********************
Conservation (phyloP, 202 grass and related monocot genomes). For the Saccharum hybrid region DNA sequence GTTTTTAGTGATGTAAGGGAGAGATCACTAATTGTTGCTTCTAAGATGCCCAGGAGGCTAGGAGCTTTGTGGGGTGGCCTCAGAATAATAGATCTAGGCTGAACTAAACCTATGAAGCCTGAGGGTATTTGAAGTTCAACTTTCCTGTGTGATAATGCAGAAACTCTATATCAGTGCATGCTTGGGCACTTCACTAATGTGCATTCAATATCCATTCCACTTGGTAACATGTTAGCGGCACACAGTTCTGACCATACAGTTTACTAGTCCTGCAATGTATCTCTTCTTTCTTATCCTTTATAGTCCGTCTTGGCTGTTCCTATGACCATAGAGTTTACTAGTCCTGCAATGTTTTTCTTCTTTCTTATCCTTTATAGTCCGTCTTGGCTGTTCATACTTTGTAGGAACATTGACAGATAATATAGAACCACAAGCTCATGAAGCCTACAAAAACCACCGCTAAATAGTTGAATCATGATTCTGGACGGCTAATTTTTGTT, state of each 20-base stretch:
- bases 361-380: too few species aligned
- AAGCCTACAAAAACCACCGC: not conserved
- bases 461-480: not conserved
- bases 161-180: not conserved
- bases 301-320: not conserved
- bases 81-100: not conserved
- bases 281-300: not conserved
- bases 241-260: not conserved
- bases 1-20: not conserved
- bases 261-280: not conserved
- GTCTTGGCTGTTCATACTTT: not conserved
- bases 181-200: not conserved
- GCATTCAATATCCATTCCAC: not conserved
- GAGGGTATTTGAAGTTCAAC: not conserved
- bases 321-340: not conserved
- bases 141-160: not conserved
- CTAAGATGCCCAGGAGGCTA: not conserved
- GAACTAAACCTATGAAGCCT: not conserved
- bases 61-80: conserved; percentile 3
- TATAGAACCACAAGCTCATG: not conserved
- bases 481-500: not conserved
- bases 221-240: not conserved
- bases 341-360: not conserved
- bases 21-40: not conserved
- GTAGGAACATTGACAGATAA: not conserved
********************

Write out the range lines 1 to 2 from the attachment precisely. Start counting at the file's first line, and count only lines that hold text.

Conservation (phyloP, 202 grass and related monocot genomes). For the Saccharum hybrid region DNA sequence GTTTTTAGTGATGTAAGGGAGAGATCACTAATTGTTGCTTCTAAGATGCCCAGGAGGCTAGGAGCTTTGTGGGGTGGCCTCAGAATAATAGATCTAGGCTGAACTAAACCTATGAAGCCTGAGGGTATTTGAAGTTCAACTTTCCTGTGTGATAATGCAGAAACTCTATATCAGTGCATGCTTGGGCACTTCACTAATGTGCATTCAATATCCATTCCACTTGGTAACATGTTAGCGGCACACAGTTCTGACCATACAGTTTACTAGTCCTGCAATGTATCTCTTCTTTCTTATCCTTTATAGTCCGTCTTGGCTGTTCCTATGACCATAGAGTTTACTAGTCCTGCAATGTTTTTCTTCTTTCTTATCCTTTATAGTCCGTCTTGGCTGTTCATACTTTGTAGGAACATTGACAGATAATATAGAACCACAAGCTCATGAAGCCTACAAAAACCACCGCTAAATAGTTGAATCATGATTCTGGACGGCTAATTTTTGTT, state of each 20-base stretch:
- bases 361-380: too few species aligned